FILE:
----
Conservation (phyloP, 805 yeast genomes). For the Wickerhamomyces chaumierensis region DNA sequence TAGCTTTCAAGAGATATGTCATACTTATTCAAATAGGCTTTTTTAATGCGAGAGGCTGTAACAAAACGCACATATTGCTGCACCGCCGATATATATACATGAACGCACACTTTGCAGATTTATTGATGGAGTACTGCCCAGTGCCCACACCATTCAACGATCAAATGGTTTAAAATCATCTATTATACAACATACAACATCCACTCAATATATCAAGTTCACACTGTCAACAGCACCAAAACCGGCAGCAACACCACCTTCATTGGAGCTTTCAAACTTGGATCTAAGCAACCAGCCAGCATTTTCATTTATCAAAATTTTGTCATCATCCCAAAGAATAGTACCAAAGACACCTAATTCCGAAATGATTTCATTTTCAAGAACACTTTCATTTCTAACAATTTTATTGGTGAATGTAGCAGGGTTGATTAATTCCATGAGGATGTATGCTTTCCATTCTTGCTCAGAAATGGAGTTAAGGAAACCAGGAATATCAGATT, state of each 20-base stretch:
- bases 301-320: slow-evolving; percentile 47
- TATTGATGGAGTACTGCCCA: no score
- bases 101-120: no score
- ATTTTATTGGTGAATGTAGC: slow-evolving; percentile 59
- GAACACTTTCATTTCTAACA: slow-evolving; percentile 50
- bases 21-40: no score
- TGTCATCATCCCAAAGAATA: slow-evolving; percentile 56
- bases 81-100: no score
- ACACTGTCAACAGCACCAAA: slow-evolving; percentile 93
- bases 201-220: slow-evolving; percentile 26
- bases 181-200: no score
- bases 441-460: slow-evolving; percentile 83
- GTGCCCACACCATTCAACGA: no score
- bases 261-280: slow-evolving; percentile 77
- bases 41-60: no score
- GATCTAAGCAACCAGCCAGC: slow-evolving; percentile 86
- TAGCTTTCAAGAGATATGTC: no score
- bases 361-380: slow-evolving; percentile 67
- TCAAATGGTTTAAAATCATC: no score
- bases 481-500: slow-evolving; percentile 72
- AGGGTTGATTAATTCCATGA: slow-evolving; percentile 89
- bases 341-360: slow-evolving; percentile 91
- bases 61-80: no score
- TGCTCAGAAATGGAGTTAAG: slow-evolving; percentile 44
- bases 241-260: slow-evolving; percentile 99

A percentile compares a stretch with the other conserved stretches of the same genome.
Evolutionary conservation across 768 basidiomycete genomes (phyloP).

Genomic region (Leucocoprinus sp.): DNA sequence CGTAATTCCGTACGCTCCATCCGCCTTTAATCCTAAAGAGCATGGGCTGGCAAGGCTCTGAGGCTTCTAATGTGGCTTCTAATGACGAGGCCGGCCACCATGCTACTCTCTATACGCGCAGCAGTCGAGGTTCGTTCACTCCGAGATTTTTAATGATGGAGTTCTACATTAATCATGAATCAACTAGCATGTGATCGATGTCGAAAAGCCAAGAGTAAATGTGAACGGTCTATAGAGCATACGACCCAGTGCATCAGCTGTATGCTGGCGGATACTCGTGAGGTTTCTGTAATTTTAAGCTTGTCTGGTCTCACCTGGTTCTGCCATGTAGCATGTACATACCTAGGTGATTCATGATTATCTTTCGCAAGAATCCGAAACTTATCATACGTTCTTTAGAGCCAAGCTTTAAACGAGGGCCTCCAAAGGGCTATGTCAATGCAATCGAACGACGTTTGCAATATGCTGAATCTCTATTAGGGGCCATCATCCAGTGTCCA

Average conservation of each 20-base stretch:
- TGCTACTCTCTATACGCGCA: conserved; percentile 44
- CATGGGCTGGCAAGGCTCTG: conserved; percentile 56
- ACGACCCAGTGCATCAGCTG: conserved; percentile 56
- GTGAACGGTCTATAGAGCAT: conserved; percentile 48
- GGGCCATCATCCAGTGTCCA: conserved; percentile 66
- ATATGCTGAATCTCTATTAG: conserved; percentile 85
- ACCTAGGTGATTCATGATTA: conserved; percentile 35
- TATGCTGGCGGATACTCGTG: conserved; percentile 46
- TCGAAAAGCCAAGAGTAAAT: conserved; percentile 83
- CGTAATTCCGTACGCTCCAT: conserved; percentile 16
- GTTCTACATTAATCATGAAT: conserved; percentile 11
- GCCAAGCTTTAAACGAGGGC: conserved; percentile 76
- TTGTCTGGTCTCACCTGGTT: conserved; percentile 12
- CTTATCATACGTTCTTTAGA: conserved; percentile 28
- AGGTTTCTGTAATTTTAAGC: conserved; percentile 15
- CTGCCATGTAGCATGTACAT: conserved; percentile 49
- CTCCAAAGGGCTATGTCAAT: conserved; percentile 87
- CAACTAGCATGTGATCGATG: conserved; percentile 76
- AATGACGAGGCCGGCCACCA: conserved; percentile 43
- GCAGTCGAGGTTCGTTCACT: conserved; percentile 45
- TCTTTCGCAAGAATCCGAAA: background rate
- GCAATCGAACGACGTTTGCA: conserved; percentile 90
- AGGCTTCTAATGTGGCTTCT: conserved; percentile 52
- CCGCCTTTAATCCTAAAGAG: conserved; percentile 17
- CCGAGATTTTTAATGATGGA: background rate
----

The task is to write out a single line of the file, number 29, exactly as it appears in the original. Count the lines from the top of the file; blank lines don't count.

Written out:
Genomic region (Leucocoprinus sp.): DNA sequence CGTAATTCCGTACGCTCCATCCGCCTTTAATCCTAAAGAGCATGGGCTGGCAAGGCTCTGAGGCTTCTAATGTGGCTTCTAATGACGAGGCCGGCCACCATGCTACTCTCTATACGCGCAGCAGTCGAGGTTCGTTCACTCCGAGATTTTTAATGATGGAGTTCTACATTAATCATGAATCAACTAGCATGTGATCGATGTCGAAAAGCCAAGAGTAAATGTGAACGGTCTATAGAGCATACGACCCAGTGCATCAGCTGTATGCTGGCGGATACTCGTGAGGTTTCTGTAATTTTAAGCTTGTCTGGTCTCACCTGGTTCTGCCATGTAGCATGTACATACCTAGGTGATTCATGATTATCTTTCGCAAGAATCCGAAACTTATCATACGTTCTTTAGAGCCAAGCTTTAAACGAGGGCCTCCAAAGGGCTATGTCAATGCAATCGAACGACGTTTGCAATATGCTGAATCTCTATTAGGGGCCATCATCCAGTGTCCA